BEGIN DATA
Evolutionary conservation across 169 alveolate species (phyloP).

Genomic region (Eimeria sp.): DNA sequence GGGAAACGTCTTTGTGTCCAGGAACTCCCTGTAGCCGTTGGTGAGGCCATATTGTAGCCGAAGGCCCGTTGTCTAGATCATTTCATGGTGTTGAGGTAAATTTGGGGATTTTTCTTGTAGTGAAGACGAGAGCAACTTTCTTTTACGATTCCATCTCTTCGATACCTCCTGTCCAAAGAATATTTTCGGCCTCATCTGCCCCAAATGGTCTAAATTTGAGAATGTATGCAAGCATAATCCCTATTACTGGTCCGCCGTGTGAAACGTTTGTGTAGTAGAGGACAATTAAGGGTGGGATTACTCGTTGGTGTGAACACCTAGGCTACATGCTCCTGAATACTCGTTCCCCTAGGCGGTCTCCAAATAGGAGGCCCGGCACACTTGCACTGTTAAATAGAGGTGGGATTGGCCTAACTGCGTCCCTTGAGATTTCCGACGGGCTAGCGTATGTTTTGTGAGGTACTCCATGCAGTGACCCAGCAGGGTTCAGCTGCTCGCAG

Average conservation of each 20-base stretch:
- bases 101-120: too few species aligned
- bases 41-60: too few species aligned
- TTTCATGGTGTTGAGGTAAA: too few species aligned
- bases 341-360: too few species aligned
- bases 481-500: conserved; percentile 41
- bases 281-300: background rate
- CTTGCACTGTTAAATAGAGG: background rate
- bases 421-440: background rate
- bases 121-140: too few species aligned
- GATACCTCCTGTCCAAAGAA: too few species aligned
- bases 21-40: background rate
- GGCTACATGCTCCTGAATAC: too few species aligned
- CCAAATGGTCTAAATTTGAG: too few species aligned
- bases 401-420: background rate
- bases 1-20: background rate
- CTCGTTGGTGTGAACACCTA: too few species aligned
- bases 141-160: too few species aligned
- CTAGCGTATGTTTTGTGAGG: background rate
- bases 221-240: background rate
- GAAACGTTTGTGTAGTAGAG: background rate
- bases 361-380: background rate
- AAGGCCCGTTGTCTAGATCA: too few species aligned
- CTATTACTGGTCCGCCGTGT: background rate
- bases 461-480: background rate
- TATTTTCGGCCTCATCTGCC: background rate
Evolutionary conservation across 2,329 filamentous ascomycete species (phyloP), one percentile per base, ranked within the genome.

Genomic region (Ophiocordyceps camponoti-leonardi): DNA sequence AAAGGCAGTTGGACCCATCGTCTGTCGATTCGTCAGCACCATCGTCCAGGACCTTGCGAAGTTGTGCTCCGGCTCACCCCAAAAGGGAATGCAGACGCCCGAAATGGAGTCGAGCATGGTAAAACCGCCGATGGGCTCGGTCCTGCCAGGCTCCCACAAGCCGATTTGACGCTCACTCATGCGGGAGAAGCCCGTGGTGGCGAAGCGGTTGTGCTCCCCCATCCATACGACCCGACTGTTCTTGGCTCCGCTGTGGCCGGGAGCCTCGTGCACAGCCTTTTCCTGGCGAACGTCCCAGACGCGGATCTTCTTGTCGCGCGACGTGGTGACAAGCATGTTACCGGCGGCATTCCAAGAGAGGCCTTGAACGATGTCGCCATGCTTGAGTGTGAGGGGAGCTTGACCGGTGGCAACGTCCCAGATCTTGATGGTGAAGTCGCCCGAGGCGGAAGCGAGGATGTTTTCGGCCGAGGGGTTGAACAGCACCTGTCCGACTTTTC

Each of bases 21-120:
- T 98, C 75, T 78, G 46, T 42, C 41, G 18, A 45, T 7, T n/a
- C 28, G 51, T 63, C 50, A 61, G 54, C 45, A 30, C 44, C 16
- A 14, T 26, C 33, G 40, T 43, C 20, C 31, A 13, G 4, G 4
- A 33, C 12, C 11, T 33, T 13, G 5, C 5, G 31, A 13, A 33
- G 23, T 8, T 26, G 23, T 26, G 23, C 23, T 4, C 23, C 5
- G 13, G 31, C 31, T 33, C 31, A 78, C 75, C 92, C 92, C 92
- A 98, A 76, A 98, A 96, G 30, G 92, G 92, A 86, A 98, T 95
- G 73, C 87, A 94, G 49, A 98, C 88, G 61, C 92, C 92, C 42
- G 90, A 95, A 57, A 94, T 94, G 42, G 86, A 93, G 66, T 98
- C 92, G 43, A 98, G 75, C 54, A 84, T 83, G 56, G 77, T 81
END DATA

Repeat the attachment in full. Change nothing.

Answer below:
Evolutionary conservation across 169 alveolate species (phyloP).

Genomic region (Eimeria sp.): DNA sequence GGGAAACGTCTTTGTGTCCAGGAACTCCCTGTAGCCGTTGGTGAGGCCATATTGTAGCCGAAGGCCCGTTGTCTAGATCATTTCATGGTGTTGAGGTAAATTTGGGGATTTTTCTTGTAGTGAAGACGAGAGCAACTTTCTTTTACGATTCCATCTCTTCGATACCTCCTGTCCAAAGAATATTTTCGGCCTCATCTGCCCCAAATGGTCTAAATTTGAGAATGTATGCAAGCATAATCCCTATTACTGGTCCGCCGTGTGAAACGTTTGTGTAGTAGAGGACAATTAAGGGTGGGATTACTCGTTGGTGTGAACACCTAGGCTACATGCTCCTGAATACTCGTTCCCCTAGGCGGTCTCCAAATAGGAGGCCCGGCACACTTGCACTGTTAAATAGAGGTGGGATTGGCCTAACTGCGTCCCTTGAGATTTCCGACGGGCTAGCGTATGTTTTGTGAGGTACTCCATGCAGTGACCCAGCAGGGTTCAGCTGCTCGCAG

Average conservation of each 20-base stretch:
- bases 101-120: too few species aligned
- bases 41-60: too few species aligned
- TTTCATGGTGTTGAGGTAAA: too few species aligned
- bases 341-360: too few species aligned
- bases 481-500: conserved; percentile 41
- bases 281-300: background rate
- CTTGCACTGTTAAATAGAGG: background rate
- bases 421-440: background rate
- bases 121-140: too few species aligned
- GATACCTCCTGTCCAAAGAA: too few species aligned
- bases 21-40: background rate
- GGCTACATGCTCCTGAATAC: too few species aligned
- CCAAATGGTCTAAATTTGAG: too few species aligned
- bases 401-420: background rate
- bases 1-20: background rate
- CTCGTTGGTGTGAACACCTA: too few species aligned
- bases 141-160: too few species aligned
- CTAGCGTATGTTTTGTGAGG: background rate
- bases 221-240: background rate
- GAAACGTTTGTGTAGTAGAG: background rate
- bases 361-380: background rate
- AAGGCCCGTTGTCTAGATCA: too few species aligned
- CTATTACTGGTCCGCCGTGT: background rate
- bases 461-480: background rate
- TATTTTCGGCCTCATCTGCC: background rate
Evolutionary conservation across 2,329 filamentous ascomycete species (phyloP), one percentile per base, ranked within the genome.

Genomic region (Ophiocordyceps camponoti-leonardi): DNA sequence AAAGGCAGTTGGACCCATCGTCTGTCGATTCGTCAGCACCATCGTCCAGGACCTTGCGAAGTTGTGCTCCGGCTCACCCCAAAAGGGAATGCAGACGCCCGAAATGGAGTCGAGCATGGTAAAACCGCCGATGGGCTCGGTCCTGCCAGGCTCCCACAAGCCGATTTGACGCTCACTCATGCGGGAGAAGCCCGTGGTGGCGAAGCGGTTGTGCTCCCCCATCCATACGACCCGACTGTTCTTGGCTCCGCTGTGGCCGGGAGCCTCGTGCACAGCCTTTTCCTGGCGAACGTCCCAGACGCGGATCTTCTTGTCGCGCGACGTGGTGACAAGCATGTTACCGGCGGCATTCCAAGAGAGGCCTTGAACGATGTCGCCATGCTTGAGTGTGAGGGGAGCTTGACCGGTGGCAACGTCCCAGATCTTGATGGTGAAGTCGCCCGAGGCGGAAGCGAGGATGTTTTCGGCCGAGGGGTTGAACAGCACCTGTCCGACTTTTC

Each of bases 21-120:
- T 98, C 75, T 78, G 46, T 42, C 41, G 18, A 45, T 7, T n/a
- C 28, G 51, T 63, C 50, A 61, G 54, C 45, A 30, C 44, C 16
- A 14, T 26, C 33, G 40, T 43, C 20, C 31, A 13, G 4, G 4
- A 33, C 12, C 11, T 33, T 13, G 5, C 5, G 31, A 13, A 33
- G 23, T 8, T 26, G 23, T 26, G 23, C 23, T 4, C 23, C 5
- G 13, G 31, C 31, T 33, C 31, A 78, C 75, C 92, C 92, C 92
- A 98, A 76, A 98, A 96, G 30, G 92, G 92, A 86, A 98, T 95
- G 73, C 87, A 94, G 49, A 98, C 88, G 61, C 92, C 92, C 42
- G 90, A 95, A 57, A 94, T 94, G 42, G 86, A 93, G 66, T 98
- C 92, G 43, A 98, G 75, C 54, A 84, T 83, G 56, G 77, T 81